We drive up the side of the San Cayentano Mountains to a place I call "Hawk Hill." High on the shoulders of these mountains, I never fail to see a hawk everytime I am here. We first came down on Labor Day, and a red-tailed hawk was perched atop a utility pole tearing some small rodent to shreds then. Today, a far more peaceful scene awaits me as I watch another red-tail circling overhead to the northwest with the Tumacacori mountains beyond.
These mountain slopes are covered with sparse grass, numerous weeds, and a few scrubby mesquite trees. With the lack of tall trees, the birds tend to use the utility poles and wires for lookout perches. Another bird species that frequents these mountains slopes is the Western Kingbird. While I have seen Western Kingbirds before, I have never seen them in such great numbers. Since I am new to this area, I do not know if this is just an autumn phenomenon, or a regular occurrence, but it is not unusual for me to see 8 to 10 Western Kingbirds together down here in Rio Rico.
I have noticed that the humidity is higher in Rio Rico than it is near Tucson. It seems there are more mosquitoes here also, as well as other insects. As I walk around on Hawk Hill I see a flash of motion out of the corner of my eye. I pause and turn to see this ginourmous spider spinning up its morning breakfast! The grasshopper is still alive and struggling. I walk carefully away, glad that I did not walk into the web myself. When I look back the grasshopper is gone and the web has a huge hole in it. Score one for the grasshopper.
We head farther up the mountain and I discover this brilliant orange butterfly on some wildflowers. I am amazed by its coloration for it is black and orange above, but when it closes its wings the strikingly beautiful orange and white body and under-wings are revealed. Nature is full of delightful surprises and hidden secrets, like treasures, waiting to be discovered.
As we head down the mountain I see a large gathering of some raptor-like birds circling over the agricultural fields of Rio Rico. I ask Gus to stop the car so I can identify what I am looking at. We are on a side road with little to no traffic, so I jump out and stand in the middle of the road gazing skyward with my binoculars. However, a man is working outside in his yard right near where I am standing. He starts to walk towards me with a questioning look on his face. I hastily jump back in the car and we continue down the hill to Pendleton Dr. Here the road follows the valley floor and as we round the bend the swirling flock is revealed before us. Gus takes advantage of a dirt road and pulls off to park. I jump from the car with my bins in hand and call to him to grab the camera. As I focus in I search for field marks to identify what I am looking at. The light colored body, dark hood, and dark flight feathers make me think that I am seeing Swainson's hawks. I have read about them gathering in massive flocks during the fall migration period but I have never seen this behavior for myself. Now, standing here on a dirt road in Rio Rico I watch dumbfounded as masses of raptors circle overhead. Then, I notice the dark shapes on the ground in the thick alfalfa. There, walking about like chickens, are more hawks! As we draw near the fence line the birds nervously take to the air. Some continue to circle, but many come to roost on the ground once again, or in the nearby trees that line the far side of the field. Gus snaps away while I search the flock for any aberrant birds. While I do see a few turkey vultures and I hear a distant raven, the majority of birds are Swainson's hawks, adults and juveniles, dark and light morphs. I estimated the flock to be 110 strong. I am underestimating, I am sure, for I counted 50 birds on the ground, and at least as many in the air.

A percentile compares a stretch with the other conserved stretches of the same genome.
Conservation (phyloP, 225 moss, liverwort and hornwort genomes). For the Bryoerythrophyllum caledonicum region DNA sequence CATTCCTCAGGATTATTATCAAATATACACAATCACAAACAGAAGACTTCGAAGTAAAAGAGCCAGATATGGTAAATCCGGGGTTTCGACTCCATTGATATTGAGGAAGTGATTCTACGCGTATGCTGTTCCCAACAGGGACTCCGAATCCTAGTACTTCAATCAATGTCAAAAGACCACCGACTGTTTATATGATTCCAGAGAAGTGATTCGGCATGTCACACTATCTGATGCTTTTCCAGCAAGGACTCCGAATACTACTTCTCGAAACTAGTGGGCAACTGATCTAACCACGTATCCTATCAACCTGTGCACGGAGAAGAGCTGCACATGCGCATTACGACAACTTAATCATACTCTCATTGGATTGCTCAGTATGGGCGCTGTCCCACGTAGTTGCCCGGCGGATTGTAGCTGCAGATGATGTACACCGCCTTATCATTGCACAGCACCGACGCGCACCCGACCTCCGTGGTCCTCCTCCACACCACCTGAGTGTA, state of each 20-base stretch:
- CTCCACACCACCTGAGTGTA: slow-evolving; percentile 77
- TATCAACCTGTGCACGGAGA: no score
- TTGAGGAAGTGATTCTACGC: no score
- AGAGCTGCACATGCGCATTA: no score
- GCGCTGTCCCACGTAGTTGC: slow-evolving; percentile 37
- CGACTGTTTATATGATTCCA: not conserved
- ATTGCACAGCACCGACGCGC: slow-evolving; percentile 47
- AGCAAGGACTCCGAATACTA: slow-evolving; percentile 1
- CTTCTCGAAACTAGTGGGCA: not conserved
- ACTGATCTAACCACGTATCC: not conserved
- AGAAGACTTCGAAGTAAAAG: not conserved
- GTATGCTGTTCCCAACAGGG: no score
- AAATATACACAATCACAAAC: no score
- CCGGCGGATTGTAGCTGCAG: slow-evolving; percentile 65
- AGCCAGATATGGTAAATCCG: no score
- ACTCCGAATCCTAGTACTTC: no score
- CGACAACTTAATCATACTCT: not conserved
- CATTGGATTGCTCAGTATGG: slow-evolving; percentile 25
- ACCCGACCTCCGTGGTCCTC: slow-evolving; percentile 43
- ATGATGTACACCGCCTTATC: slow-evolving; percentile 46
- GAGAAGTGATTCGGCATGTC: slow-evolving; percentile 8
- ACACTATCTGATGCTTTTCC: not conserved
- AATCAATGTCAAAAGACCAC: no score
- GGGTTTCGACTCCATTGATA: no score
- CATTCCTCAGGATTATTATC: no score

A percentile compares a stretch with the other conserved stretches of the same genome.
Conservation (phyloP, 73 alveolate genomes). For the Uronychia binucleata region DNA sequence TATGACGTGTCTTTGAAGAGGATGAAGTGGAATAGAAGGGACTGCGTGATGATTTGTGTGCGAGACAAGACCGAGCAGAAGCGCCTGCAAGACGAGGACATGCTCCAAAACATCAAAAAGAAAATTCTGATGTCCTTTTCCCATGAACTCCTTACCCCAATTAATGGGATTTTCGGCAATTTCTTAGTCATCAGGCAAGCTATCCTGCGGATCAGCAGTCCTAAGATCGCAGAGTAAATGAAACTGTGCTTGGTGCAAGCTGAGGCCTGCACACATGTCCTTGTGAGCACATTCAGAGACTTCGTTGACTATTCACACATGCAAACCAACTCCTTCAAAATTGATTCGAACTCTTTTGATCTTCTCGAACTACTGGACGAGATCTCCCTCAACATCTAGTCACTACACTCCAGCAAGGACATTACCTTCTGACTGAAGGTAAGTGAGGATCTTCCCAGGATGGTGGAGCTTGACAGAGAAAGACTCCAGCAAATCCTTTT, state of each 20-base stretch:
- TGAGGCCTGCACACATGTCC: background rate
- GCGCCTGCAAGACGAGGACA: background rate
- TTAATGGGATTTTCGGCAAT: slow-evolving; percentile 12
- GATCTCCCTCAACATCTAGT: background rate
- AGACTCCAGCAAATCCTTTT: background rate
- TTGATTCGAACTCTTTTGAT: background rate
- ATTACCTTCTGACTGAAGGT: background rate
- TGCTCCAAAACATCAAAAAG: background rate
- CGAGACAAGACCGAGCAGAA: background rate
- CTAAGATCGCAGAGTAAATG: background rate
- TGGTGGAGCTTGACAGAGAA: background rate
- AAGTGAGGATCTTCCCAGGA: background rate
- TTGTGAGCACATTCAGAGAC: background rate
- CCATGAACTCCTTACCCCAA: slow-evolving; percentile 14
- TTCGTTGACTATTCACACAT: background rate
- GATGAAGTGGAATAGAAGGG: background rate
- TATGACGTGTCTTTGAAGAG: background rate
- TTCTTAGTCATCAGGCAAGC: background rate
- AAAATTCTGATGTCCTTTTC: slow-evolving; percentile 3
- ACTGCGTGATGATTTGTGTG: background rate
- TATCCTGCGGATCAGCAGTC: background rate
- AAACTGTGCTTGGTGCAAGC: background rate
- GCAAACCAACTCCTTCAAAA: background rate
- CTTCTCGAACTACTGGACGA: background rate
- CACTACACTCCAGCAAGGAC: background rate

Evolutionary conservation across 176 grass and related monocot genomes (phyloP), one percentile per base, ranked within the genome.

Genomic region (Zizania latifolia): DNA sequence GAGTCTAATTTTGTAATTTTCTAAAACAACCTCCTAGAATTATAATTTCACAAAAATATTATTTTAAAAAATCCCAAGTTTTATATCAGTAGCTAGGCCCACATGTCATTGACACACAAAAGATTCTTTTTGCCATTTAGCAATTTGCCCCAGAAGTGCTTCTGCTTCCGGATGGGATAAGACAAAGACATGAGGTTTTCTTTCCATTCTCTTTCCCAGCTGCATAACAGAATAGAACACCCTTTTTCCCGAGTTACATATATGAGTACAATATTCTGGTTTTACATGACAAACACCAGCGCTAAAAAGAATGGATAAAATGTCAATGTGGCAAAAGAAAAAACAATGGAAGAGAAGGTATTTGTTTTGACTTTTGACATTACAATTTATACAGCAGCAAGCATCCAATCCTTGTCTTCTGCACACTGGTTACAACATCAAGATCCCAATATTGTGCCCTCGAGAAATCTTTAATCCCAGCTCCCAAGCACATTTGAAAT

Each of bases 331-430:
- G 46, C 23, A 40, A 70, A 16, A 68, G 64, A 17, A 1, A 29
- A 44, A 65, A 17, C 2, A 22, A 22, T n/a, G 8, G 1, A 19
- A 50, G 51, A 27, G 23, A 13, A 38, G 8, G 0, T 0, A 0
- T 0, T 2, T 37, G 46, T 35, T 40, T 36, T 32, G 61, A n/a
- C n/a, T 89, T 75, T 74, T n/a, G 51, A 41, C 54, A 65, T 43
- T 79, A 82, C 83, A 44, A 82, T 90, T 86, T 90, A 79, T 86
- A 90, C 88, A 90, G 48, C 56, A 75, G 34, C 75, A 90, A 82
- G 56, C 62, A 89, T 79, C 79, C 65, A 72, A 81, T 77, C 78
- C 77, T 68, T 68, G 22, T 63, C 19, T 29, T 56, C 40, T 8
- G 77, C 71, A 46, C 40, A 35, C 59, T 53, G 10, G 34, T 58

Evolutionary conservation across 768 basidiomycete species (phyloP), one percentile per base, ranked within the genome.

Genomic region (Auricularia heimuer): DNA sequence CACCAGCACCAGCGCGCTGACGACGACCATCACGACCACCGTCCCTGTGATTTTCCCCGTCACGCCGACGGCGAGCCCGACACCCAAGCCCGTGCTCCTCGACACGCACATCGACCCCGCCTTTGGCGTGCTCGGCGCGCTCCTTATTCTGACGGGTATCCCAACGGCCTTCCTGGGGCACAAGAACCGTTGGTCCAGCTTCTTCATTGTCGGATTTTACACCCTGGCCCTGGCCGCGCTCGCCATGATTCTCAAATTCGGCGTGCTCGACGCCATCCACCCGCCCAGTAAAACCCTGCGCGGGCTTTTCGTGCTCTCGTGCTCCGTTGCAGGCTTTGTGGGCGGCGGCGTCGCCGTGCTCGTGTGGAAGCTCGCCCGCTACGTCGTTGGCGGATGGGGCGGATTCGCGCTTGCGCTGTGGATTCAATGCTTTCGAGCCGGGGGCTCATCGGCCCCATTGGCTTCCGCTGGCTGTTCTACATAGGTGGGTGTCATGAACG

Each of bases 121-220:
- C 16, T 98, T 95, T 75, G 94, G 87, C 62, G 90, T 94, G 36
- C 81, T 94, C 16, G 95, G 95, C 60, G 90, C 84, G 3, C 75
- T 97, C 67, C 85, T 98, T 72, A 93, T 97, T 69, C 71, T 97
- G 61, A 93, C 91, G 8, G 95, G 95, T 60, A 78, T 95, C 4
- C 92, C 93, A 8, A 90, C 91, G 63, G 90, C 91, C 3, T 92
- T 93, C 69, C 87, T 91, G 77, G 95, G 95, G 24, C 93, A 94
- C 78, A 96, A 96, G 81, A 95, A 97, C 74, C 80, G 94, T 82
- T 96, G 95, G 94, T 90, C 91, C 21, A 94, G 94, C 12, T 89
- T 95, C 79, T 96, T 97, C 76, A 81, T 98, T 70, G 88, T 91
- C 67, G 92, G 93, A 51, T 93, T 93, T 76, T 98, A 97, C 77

Swainson's hawks dropping from the sky over Rio Rico 10-5-08 by Gus
All the while we are watching hawks this little vermilion flycathcer is watching us from the trees that edge the field on our side. We finally tear ourselves away from the scene and head on down the road. A little more than a mile south I spot a gray shape on top of a dead snag. Once again Gus stops the car and backs up for me to see, but this is a busy road with lots of traffic. He pulls off onto the grassy shoulder and I jump out of the car.
This Gray Hawk watches me warily as I slip a bit closer and snap off a few shots. I am so excited but I don't want to disturb the bird. I also have my sunglasses on, so it isn't until I get home that I realize with frustration the photos are not as clear as I hoped. Still, we had a great time in the outdoors. We saw so many new things today, and I have discovered what I am sure many others already know, that Rio Rico is a very birdy place!
Come back tomorrow to see Gus' best photo posted here for Skywatch Friday!